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Even if you haven’t experienced domestic violence yourself, you can still play a role in the prevention of domestic violence and helping survivors of domestic violence. 

  • ●  If You See Something, Say Something. Often, we underestimate the power that we have as observers. By calling out abuse when you see it and contacting the authorities, you can signal to abusers that people are watching, and what they’re doing isn’t okay.

    If you suspect someone is being abused, you can help them and (hopefully) prevent future violence by taking the following steps: 

    • Check in on them and let them know that you’re available to help.  
    • Call the police if you witness abuse or suspect that abuse is happening around you.  
    • Know the number of your local domestic violence shelter and/or national domestic violence hotline.  
  • ●  Support Domestic Violence Prevention Programs. Look for local or national organizations that provide aid and resources to domestic violence survivors and work to fix the issues that cause domestic violence. Many of these organizations are nonprofits and can use all the help they can get. Consider making a financial contribution or volunteering your time if you’re able.  
  • ●  Vote. Domestic violence has been linked to a network of broader systemic issues, including poverty, unemployment, harmful gender norms, disenfranchisement of women, high levels of violence in a community, and lack of access to education. Many (if not all) of these factors will require overarching social and political reform. Do your part by voting for candidates and legislation that aim to address these root causes of domestic violence.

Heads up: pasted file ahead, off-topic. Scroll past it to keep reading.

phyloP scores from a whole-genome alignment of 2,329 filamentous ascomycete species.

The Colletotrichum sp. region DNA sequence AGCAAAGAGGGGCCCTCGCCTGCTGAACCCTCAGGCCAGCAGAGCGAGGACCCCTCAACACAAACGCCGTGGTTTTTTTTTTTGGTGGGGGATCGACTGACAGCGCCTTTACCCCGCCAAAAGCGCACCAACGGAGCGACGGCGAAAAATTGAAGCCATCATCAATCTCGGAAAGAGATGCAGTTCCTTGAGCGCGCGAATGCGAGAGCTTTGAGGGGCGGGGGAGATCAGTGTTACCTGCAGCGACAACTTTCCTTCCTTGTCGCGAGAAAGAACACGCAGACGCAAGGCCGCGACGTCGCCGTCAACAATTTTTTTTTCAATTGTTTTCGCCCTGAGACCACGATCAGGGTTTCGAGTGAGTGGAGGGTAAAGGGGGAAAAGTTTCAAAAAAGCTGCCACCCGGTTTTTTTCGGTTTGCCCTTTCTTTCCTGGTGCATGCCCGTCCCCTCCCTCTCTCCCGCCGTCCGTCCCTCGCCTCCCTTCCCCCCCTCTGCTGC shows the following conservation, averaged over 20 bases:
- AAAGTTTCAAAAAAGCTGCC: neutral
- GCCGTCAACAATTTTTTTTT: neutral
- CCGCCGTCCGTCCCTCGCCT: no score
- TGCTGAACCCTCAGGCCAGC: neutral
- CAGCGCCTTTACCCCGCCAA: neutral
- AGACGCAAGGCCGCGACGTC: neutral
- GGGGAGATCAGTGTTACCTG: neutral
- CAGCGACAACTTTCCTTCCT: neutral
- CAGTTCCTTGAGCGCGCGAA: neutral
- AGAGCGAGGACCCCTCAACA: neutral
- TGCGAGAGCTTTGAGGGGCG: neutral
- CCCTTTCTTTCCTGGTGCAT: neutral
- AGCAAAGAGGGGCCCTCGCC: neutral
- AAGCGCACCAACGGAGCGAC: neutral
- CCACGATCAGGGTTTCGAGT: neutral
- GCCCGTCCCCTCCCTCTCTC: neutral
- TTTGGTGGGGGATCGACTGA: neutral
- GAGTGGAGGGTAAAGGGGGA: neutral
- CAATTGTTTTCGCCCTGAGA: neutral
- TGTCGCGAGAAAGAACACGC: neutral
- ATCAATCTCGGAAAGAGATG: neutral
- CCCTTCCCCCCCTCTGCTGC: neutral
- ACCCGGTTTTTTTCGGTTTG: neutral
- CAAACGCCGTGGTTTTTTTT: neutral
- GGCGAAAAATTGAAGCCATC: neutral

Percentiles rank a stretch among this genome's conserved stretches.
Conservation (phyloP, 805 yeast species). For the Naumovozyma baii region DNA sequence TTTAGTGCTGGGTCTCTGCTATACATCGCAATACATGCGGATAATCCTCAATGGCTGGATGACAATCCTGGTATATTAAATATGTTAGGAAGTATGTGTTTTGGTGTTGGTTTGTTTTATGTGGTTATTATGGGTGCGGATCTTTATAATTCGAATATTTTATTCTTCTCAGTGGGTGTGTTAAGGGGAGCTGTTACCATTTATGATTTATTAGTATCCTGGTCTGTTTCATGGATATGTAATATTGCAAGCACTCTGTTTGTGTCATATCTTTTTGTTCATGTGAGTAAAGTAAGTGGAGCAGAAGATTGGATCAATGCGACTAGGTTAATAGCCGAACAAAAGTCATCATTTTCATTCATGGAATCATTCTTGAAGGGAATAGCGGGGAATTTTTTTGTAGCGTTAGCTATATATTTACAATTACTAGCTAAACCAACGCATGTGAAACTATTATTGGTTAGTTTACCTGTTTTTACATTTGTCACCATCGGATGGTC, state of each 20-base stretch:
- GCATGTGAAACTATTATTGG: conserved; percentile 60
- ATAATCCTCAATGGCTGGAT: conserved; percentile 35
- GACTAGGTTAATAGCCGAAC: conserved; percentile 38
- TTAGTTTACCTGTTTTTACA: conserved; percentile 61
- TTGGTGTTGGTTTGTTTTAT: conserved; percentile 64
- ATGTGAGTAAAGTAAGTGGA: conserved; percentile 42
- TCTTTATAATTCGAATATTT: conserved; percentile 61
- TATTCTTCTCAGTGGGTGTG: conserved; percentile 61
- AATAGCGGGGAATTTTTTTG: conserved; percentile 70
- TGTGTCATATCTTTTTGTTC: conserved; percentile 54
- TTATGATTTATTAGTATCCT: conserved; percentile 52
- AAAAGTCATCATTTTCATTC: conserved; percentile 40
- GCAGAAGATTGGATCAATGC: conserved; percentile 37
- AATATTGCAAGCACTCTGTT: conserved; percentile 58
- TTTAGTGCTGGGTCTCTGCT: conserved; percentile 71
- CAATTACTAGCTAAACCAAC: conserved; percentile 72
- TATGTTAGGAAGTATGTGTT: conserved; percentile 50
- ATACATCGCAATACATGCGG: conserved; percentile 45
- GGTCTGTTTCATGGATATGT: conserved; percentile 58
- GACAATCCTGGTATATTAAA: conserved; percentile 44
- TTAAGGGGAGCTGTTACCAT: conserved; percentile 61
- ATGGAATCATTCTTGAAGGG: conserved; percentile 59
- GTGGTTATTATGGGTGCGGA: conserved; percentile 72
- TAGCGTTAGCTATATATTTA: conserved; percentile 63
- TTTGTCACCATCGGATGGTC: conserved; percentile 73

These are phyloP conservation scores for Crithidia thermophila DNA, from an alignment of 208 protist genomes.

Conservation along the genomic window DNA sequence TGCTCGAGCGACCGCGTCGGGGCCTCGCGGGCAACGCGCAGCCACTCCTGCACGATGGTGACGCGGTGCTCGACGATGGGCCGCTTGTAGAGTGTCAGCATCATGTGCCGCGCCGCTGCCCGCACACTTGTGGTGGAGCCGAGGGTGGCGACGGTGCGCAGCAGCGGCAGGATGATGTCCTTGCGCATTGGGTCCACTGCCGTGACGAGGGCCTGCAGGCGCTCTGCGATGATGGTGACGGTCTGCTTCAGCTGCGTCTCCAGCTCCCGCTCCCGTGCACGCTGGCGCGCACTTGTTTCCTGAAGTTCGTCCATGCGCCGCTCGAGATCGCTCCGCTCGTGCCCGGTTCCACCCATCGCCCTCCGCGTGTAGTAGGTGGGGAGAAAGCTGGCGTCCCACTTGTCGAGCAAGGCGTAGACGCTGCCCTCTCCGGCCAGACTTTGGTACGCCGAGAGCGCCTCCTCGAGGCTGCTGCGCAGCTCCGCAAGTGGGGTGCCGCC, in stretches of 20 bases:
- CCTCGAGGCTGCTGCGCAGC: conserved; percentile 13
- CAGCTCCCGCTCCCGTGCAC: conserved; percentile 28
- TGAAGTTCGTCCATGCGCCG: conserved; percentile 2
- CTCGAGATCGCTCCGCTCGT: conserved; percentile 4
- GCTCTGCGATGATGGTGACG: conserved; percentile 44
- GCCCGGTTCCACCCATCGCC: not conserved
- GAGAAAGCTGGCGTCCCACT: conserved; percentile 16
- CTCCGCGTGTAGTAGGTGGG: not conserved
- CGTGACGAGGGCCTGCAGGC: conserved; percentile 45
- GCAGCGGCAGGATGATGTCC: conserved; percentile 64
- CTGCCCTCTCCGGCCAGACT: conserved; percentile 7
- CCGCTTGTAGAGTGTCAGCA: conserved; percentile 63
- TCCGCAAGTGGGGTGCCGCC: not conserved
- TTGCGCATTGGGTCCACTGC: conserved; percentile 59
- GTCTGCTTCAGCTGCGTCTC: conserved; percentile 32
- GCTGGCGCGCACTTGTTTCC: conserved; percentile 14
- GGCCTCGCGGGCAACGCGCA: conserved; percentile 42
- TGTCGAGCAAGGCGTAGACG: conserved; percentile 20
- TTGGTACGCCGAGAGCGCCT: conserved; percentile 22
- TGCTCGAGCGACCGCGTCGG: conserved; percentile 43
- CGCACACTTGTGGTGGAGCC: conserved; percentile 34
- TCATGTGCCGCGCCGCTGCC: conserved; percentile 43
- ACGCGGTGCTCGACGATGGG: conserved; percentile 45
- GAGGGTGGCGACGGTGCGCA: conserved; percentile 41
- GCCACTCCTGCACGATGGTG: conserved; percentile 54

At Connections for Abused Women and Their Children (CAWC), we believe that everyone has a right to a life free of violence. Our mission to end domestic violence is rooted in education, service, and advocacy. In addition to working toward broader social change, we provide empowerment-based and trauma-informed support in the form of shelter, counseling, and advocacy to individuals affected by domestic violence and their children. If you or someone you know is struggling with domestic violence, don’t hesitate to call our 24-hour hotline at (773) 278-4566. To support our work, consider volunteering or donating.